There is a largely silent population of pet lovers out there. One that has a deep, dark secret locked in their attics.
But that secret creeks the floorboards, caves the ceiling and rattles the chandelier just when company sits down to dinner. Jerry, the Jack Russell, hears it, too, and dives into his little bed. No one can deny the presence of the phantom guest and, soon, the hosts confess to audible gasps:
“We bought Jerry from a breeder.”
Not everyone in the room is aghast. Paul, proud papa of his Shar-Pei, pontificates, “A responsible breeder is the only way to go. Rescue animals are just plain trouble.”
“Yeah?” Cynthia pipes in, “Well what about that purebred Labrador, Marley. You know, the one they made the book and movie about. His first trainer kicked him out of obedience class and he made his owner’s house a shambles!”
Round and round the table we go, each person tossing his ante into the how-to-get-a-pet opinion pot. What Jerry’s parents did not have a chance to say is that they love him dearly, no matter where he came from. They have also educated themselves about rescued animals and are now considering adopting a companion for Jerry. Should this couple be shamed for buying a dog in the first place?
Last year, my wife, Susan, met a couple at a local outdoor dining promenade. A Boston terrier, much like our Lilly, sat attentively at their feet. Of course, Susan could not resist greeting the couple and asking about their dog.
“We’re ashamed to say,” the wife said sheepishly, “that we got her at a pet store.” Evidently, the purchase was made just weeks before pet stores were banned in Los Angeles County.
“That’s okay,” Susan said reassuringly, “She looks like she’s very much loved. I’m sure you’re giving her a wonderful home.”
As heartening as it is to witness the long reach of animal rescue, some pet owners are experiencing a hail of discrimination. We are beginning to hate dog owners by drawing assumptions based on how their dogs look.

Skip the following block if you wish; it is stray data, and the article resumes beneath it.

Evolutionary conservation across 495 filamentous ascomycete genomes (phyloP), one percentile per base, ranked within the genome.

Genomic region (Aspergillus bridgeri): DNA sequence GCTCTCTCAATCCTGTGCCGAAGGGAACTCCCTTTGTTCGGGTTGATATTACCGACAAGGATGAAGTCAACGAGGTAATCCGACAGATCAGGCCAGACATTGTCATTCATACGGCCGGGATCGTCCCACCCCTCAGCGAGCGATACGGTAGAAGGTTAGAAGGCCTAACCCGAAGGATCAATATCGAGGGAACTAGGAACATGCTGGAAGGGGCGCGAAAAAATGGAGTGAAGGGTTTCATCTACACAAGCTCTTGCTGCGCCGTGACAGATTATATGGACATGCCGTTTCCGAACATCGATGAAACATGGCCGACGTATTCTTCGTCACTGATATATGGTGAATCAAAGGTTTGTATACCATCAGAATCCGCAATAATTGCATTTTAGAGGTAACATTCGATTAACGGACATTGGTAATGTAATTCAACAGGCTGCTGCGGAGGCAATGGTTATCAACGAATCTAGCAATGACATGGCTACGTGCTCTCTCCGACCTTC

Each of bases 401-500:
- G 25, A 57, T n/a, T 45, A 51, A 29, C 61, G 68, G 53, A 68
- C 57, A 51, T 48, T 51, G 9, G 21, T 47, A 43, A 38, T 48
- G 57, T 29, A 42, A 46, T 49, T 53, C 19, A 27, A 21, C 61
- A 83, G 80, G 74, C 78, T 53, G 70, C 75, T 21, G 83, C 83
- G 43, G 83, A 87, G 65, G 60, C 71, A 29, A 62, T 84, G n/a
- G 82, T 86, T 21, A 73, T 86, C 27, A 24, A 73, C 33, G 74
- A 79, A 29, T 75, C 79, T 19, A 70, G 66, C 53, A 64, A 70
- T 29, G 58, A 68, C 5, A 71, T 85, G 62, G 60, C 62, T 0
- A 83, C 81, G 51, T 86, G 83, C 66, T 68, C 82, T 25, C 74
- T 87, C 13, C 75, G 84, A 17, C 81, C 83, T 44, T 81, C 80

“As we approached each other, the person spoke to me angrily, saying ‘Would you like us to let you pass?’ as if I was royalty, and with a strong sting of mockery. I carefully replied, ‘I’m sorry, I didn’t think we were in your way.’ And moved to the opposite side of the sidewalk in an effort to share the space.
The woman with the mixed breed [dog] continued to scowl and replied, ‘I wouldn’t want to get in the way of your designer dog.’ ”
Ironically, what the righteous rescue advocate never learned was that Mumford’s Goldendoodle was, indeed, a rescue.
Rescue legacy will always advocate for rescue and adoption as the ultimate, loving option. We diplomatically dissuade people from purchasing pets - be it from puppy mills or so-called “responsible” breeders - by addressing the apprehension and concerns that many people have about parenting a rescued or special-needs pet.
However, we will never endorse “reverse elitism.” The last thing we need to do is shun caring individuals and families who “bought that doggie in the window” by denying them the compassionate support and information they need to raise a healthy and happy companion animal. By doing so, we may be unwittingly turning many of the loved pets of today into the surrendered pets of tomorrow.
Self-righteousness does not persuade, it alienates. The venom and bile belched by some in the rescue community toward those who’ve purchased pets drives a wedge between people who may be considering adoption the second time around and the very pets who need adopting.
One who wields a sledgehammer to make a point will win the fear and loathing of all - and the hearts of none.
The rescue community makes a compelling point that each time a pet is purchased an unadopted pet inches closer to death. So let the point also be made that for each pet owner scorned for not adopting the first time around, one less life may be saved the second time around.
There’s no valor in being dead right.